The now former Commodore hit .317 this season with nine homers and 30 RBIs in 40 games. Alvarez was limited because of a broken hamate bone and a late-season slump but his body of work in three seasons at Vanderbilt -- 49 homers, 162 RBIs -- far outweighed any concerns that may have cropped up this season.
"Once I came back [from the injury], I was 100 percent," Alvarez said. "I didn't work out when I was hurt, so naturally you lose some strength. But that's gainable again."
Hosmer signed a letter of intent to play at Arizona State, but it's doubtful he'll be fulfilling that commitment after tearing up the Florida prep circuit as a first baseman and left-handed pitcher. Kansas City hasn't shied away from choosing Scott Boras-represented players as evidenced by the team taking Mike Moustakas and Luke Hochevar in each of the past two Drafts.
The Royals have been rewarded by their efforts by the aforementioned players and figure to get more of the same from Hosmer, who hit .471 with 11 homers and 27 RBIs for American Heritage High School. He also pitched to a 3.96 ERA and struck out 32 over 17 2/3 innings, according to MaxPreps.
"We need guys that are future stars on that diamond if we're going to win a World Series," Royals general manager Dayton Moore said. "We think Eric has that type of potential to be that type of guy."
Matusz, a Golden Spikes Award finalist, was 12-2 with a 1.71 ERA in 15 games (14 starts) for San Diego. The junior was 26-8 in three seasons with the Toreros.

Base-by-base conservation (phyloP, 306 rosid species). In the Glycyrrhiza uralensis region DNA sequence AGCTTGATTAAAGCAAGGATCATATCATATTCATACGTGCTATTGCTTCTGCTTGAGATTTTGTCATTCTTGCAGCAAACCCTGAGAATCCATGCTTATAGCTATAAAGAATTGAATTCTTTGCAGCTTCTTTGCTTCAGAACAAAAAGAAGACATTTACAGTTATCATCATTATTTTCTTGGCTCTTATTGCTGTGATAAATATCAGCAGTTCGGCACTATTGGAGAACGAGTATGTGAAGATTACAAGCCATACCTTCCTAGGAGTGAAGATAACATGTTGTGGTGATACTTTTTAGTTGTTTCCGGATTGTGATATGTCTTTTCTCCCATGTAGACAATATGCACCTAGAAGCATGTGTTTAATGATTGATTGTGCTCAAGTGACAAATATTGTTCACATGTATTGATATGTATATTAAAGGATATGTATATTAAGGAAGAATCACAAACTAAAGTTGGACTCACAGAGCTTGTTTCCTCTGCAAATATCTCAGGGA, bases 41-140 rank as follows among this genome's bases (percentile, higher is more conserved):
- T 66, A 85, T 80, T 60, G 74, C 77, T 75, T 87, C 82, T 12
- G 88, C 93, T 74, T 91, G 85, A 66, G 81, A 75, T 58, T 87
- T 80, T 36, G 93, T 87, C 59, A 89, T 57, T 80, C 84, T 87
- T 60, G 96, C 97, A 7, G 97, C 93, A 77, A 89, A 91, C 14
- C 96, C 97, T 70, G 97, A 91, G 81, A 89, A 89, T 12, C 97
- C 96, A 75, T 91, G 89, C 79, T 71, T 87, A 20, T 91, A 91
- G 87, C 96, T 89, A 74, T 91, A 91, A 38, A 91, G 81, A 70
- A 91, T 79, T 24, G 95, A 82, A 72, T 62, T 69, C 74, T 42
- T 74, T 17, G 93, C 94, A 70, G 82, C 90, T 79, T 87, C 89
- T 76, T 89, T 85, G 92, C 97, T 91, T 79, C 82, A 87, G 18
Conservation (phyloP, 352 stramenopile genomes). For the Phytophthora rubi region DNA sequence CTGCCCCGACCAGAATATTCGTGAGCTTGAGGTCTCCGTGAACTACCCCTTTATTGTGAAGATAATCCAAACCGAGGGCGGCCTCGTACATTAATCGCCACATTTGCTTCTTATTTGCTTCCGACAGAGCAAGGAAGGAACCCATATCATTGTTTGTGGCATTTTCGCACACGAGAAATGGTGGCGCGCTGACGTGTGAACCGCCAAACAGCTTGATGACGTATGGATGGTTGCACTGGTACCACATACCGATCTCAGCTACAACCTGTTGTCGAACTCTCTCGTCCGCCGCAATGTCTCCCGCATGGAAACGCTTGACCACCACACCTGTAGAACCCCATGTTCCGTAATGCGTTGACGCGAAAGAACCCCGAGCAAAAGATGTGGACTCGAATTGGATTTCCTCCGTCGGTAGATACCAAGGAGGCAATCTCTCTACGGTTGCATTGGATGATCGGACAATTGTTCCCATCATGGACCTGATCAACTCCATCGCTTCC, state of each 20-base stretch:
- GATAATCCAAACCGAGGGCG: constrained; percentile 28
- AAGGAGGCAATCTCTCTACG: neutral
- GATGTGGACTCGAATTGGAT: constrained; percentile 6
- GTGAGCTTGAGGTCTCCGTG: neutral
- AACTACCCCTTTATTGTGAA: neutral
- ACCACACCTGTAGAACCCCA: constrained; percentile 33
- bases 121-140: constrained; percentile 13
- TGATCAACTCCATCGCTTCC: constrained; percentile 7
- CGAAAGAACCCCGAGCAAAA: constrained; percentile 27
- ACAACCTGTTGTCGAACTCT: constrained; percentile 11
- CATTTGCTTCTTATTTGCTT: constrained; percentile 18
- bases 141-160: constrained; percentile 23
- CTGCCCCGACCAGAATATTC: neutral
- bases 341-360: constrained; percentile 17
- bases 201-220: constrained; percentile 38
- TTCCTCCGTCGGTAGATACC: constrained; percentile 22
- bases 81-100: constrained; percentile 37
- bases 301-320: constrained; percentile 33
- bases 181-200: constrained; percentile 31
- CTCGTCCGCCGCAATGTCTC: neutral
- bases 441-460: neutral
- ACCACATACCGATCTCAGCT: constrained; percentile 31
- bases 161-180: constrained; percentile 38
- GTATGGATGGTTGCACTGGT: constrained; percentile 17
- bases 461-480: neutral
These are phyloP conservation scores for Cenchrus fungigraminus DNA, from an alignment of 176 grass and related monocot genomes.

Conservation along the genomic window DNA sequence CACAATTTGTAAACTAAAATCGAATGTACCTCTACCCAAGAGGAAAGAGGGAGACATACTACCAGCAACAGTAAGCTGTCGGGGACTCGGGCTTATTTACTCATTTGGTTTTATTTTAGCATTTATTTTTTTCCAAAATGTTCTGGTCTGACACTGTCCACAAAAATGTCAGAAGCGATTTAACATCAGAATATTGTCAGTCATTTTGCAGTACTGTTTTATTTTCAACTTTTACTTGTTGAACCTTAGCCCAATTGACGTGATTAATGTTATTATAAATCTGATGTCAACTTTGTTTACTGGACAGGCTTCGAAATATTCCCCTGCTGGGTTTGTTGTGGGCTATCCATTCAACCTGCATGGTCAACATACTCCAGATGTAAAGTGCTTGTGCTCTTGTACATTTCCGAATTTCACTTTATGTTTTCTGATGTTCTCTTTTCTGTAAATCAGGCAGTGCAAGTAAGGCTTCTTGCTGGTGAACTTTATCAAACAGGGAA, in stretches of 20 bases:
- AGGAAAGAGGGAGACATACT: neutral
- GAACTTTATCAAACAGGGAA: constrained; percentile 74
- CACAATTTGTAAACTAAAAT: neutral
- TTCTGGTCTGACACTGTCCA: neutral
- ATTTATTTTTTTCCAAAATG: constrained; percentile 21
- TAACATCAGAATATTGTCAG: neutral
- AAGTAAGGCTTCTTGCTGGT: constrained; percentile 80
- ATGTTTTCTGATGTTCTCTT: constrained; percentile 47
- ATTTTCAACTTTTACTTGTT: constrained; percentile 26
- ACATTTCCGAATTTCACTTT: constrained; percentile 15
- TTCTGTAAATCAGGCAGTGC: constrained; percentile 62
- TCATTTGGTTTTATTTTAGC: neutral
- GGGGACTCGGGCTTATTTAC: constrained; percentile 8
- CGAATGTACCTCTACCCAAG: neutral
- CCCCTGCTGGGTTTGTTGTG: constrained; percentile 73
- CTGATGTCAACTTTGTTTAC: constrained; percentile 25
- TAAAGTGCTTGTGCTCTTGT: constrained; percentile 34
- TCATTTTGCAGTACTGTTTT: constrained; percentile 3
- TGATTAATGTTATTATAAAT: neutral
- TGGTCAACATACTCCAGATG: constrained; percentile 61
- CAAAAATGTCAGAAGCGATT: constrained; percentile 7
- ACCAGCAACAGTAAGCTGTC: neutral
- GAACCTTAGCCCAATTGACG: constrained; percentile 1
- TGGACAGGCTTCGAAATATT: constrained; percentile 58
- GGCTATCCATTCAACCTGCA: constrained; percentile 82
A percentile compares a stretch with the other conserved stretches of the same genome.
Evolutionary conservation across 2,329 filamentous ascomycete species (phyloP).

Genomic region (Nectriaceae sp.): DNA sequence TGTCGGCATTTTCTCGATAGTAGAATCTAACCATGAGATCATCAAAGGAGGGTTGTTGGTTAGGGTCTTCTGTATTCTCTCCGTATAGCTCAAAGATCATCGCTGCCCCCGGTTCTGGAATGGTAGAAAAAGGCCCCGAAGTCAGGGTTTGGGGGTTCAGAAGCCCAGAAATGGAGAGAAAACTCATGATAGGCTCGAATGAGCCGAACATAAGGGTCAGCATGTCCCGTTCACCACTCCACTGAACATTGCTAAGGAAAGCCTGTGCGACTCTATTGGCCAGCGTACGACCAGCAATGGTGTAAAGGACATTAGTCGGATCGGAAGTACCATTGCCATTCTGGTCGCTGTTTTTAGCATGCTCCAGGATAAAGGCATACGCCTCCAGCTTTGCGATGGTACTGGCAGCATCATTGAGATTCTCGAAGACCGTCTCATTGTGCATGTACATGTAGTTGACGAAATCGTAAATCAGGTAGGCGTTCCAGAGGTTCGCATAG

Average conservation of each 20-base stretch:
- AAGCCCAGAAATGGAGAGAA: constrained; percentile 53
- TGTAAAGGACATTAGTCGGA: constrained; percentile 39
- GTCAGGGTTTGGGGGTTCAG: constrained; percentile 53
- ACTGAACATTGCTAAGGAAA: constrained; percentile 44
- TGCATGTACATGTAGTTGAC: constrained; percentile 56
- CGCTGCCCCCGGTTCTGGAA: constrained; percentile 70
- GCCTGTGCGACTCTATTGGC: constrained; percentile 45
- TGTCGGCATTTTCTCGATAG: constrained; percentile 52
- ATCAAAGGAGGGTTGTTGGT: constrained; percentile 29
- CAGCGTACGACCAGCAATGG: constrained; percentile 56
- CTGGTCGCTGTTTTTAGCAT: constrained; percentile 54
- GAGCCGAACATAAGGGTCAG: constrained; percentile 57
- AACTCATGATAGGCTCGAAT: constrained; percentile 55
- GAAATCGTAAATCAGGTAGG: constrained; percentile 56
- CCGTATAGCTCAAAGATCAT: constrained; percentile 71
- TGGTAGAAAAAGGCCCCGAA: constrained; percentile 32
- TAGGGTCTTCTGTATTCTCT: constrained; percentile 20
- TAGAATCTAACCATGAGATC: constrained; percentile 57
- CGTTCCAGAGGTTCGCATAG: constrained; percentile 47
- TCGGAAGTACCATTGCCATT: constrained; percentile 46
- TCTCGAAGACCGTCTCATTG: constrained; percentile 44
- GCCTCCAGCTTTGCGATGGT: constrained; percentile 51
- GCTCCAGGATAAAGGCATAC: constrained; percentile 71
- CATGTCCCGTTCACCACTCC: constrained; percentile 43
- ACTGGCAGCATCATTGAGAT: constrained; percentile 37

"Going in today, I was really unsure of where I was going to go in the Draft," Matusz said. "It was definitely hard for me to sleep last night, just because of the anticipation and not really knowing where I was going to go. I felt really good when I see the first three picks go by, and I saw Baltimore up there with five minutes on the television screen. Deep down inside, I really thought I had an opportunity to become an Oriole. I knew they'd really done a good job all year of scouting me."
Posey, meanwhile, is still in action, leading the Seminoles into this weekend's NCAA Super Regional against Wichita State. A finalist for the Johnny Bench Award, Posey is hitting .468 with 24 home runs and 86 RBIs. He's also thrown out 23 of 32 runners attempting to steal. Posey, a converted shortstop, also has appeared in eight games as a pitcher, striking out 10 in 7 1/3 innings.
While the Marlins grabbed California prep catcher Kyle Skipworth with the sixth overall selection, the trend of teams gobbling up college players continued as the first round progressed. Ten of the top 15 picks came from the collegiate ranks. The Reds took Miami first baseman Yonder Alonso with the seventh pick, while the White Sox tabbed Georgia shortstop Gordon Beckham (no relation to Tim) with the eighth pick.
Washington continued to stockpile young pitching with its top selection, taking Missouri right-hander Aaron Crow with the ninth pick. Stanford's Jason Castro became the third catcher selected when he went to the Astros at No. 10. The Rangers grabbed South Carolina's Justin Smoak with the 11th pick while Jemile Weeks, the younger brother of Milwaukee second baseman Rickie Weeks, went to Oakland at No. 12.
The Cardinals selected Arizona State infielder Brett Wallace with the 14th pick before the Twins returned to the high school ranks by choosing outfielder/pitcher Aaron Hicks, who is a product of Major League Baseball's Urban Youth Academy in Compton, Calif. The Dodgers rounded out the top 15 by taking right-hander Ethan Martin out of Stephens County High School in Georgia.
Four of the final 15 picks in the opening round came from the prep ranks, including Casey Kelly, who was chosen 30th overall by the Red Sox. Kelly's father, Pat, and his uncle, Mike, played for the Blue Jays. His brother, Chris, plays in the Tampa Bay system.